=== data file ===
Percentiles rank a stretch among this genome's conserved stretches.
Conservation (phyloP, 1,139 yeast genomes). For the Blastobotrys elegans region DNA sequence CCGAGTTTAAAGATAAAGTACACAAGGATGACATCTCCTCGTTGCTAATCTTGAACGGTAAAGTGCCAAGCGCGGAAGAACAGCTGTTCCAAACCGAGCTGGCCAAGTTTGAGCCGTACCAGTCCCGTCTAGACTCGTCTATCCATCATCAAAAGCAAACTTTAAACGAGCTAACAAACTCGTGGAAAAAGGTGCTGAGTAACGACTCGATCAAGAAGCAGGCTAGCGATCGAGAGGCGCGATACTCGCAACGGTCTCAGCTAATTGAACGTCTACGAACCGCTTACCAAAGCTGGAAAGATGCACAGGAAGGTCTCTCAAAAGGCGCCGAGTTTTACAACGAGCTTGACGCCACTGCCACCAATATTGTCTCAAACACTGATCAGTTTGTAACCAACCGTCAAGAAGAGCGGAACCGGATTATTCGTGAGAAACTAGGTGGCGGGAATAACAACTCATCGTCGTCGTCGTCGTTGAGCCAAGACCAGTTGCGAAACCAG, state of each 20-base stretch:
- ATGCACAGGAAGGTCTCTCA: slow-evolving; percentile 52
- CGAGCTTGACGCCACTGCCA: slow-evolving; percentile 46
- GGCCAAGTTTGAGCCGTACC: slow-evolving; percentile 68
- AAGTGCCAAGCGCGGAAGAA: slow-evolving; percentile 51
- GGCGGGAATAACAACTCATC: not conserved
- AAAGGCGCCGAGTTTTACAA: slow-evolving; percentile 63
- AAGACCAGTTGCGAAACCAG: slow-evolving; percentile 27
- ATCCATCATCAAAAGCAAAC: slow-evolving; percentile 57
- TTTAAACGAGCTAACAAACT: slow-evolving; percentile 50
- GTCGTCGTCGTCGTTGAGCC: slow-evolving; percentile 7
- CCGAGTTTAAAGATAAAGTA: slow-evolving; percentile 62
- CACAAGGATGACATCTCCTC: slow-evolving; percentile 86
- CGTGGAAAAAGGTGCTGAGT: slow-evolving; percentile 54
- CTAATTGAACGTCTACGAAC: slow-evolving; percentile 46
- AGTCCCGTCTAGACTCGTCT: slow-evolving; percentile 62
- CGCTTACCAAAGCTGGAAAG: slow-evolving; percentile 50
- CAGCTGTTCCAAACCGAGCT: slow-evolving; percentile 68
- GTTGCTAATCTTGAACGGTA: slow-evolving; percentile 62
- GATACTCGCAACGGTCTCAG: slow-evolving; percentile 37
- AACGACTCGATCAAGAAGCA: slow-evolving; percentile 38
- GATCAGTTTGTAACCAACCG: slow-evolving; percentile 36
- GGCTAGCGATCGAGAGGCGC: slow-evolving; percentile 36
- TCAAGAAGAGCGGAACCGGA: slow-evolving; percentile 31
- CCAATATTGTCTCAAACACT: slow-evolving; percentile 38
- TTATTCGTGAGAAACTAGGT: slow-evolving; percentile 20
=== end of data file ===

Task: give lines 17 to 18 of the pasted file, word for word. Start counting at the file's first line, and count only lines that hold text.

- AGTCCCGTCTAGACTCGTCT: slow-evolving; percentile 62
- CGCTTACCAAAGCTGGAAAG: slow-evolving; percentile 50